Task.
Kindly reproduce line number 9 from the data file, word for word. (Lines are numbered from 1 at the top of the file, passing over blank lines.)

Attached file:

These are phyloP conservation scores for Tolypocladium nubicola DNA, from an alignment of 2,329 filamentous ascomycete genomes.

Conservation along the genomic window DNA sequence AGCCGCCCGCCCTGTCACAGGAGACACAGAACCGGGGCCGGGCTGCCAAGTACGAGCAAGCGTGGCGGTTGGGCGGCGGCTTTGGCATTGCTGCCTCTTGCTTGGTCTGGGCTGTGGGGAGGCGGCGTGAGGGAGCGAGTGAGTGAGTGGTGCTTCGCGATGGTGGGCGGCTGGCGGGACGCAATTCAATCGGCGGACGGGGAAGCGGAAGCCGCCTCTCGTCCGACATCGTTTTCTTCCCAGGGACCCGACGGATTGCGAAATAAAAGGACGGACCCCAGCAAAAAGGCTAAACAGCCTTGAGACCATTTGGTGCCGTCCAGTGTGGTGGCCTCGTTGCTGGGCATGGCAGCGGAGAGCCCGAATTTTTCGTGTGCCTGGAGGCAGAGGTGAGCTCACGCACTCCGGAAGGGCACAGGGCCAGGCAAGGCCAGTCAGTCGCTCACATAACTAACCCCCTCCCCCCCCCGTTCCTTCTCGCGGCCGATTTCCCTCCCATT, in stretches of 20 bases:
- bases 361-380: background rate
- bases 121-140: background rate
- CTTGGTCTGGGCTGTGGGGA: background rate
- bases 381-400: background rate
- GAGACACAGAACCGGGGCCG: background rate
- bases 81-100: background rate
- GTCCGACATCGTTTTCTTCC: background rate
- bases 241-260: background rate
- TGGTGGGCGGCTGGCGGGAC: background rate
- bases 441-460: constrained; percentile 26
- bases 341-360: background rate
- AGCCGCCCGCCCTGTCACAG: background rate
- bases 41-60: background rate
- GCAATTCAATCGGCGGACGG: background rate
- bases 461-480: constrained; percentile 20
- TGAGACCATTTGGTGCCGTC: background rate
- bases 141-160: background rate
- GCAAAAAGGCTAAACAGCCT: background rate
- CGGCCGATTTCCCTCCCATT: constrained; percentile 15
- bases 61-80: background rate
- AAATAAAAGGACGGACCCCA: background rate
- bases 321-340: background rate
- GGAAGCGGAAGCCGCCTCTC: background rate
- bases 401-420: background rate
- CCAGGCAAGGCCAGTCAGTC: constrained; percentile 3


- GTCCGACATCGTTTTCTTCC: background rate